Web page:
White House officials defended the presence of two uniformed Marines at President Joe Biden’s speech in Philadelphia on Thursday night, dismissing assertions that the move amounted to politicizing the military.

Biden’s remarks ― delivered from Independence Hall and focused on “the battle for the soul of the nation” ― were attacked by conservative groups who viewed it as a political event criticizing the Republican party, rather than an apolitical address in keeping with his role as commander in chief.

The president called out “MAGA Republicans” in his speech and said those GOP supporters “embrace anger, they thrive on chaos, they live, not in the light of truth, but in the shadow of lies.”

As Biden spoke, two uniformed Marines stood at attention behind him, visible in numerous TV shots.

On Friday, White House Press Secretary Karine Jean-Pierre said the speech was “standing up for democracy, not political” and said the presence of the Marines was intentional.

“[It] was to demonstrate the deep and abiding respect the president has for these service members and the unique role our independent military plays in defending our democracy, no matter which party is in power,” she said.

“It is not abnormal. It is actually normal for presidents from either side of the aisle to give speeches in front of members of the military, including President Donald Trump, Ronald Reagan and President George H.W. Bush. It is not an unusual sight.”

Presidents frequently hold events and deliver national speeches at military bases and before crowds of service members, but typically focused on new government initiatives or priorities. The White House traditionally has avoided such scenes for campaign or political party events.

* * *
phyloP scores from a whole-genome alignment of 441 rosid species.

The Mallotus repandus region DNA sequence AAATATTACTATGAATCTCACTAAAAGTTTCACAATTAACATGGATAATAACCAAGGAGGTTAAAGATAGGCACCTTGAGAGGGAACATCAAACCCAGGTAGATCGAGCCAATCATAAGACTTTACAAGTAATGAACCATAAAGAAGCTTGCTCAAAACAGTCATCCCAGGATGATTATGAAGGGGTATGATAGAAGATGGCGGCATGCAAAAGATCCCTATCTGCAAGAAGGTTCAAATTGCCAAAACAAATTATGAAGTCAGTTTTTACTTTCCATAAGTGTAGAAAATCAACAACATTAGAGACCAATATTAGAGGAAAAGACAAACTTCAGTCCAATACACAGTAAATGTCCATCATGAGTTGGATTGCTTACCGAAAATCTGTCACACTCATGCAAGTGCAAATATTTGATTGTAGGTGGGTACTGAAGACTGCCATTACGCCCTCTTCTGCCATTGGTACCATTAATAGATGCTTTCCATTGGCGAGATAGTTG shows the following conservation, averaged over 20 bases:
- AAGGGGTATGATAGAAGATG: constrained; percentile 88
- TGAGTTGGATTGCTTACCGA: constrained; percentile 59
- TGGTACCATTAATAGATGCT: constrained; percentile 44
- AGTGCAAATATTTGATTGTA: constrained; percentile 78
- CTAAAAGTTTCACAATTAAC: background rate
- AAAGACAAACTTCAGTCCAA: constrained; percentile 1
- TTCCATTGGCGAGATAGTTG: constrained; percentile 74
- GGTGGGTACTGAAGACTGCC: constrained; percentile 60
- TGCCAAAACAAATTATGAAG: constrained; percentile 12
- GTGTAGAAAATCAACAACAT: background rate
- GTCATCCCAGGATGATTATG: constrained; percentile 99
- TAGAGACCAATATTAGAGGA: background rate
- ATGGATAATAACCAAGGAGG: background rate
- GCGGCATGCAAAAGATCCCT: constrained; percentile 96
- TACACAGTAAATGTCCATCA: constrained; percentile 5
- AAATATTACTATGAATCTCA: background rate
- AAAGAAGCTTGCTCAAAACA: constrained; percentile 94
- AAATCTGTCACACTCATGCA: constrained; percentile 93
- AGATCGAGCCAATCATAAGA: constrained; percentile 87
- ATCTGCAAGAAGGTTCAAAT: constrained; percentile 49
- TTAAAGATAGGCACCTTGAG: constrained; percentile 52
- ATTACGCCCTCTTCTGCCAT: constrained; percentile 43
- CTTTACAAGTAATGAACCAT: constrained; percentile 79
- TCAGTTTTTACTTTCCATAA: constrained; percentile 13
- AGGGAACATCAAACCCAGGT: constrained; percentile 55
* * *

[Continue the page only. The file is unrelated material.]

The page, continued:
Trump frequently was criticized for blurring that line between political events and nonpartisan White House activities.

When Trump hosted Republican convention events at the White House in 2020 (a move that critics said violated rules about campaigning on federal property), he received similar criticism for showing two uniformed Marines in a video extolling Republican priorities and criticizing Democratic lawmakers.

Defense Department officials opted not to open an investigation into the incident.

Under military rules, troops are prohibited from participating in political campaigns while in uniform or performing similar actions that could give the impression the military favors one set of candidates over another.

Biden administration officials were adamant that the Thursday speech was not on behalf of any specific campaign or set of candidates for this fall’s midterm elections.

“This was an opportunity in prime time to talk directly to the American people, and to talk with a clear voice to talk about what is happening in our country today,” Jean-Pierre said. “It was about our values as a country, about our democracy as a country.

“And he believes the men and women who wear the uniform and protect us every day, protect this country every day, that’s what they fight for as well.”

Leo covers Congress, Veterans Affairs and the White House for Military Times. He has covered Washington, D.C. since 2004, focusing on military personnel and veterans policies. His work has earned numerous honors, including a 2009 Polk award, a 2010 National Headliner Award, the IAVA Leadership in Journalism award and the VFW News Media award.

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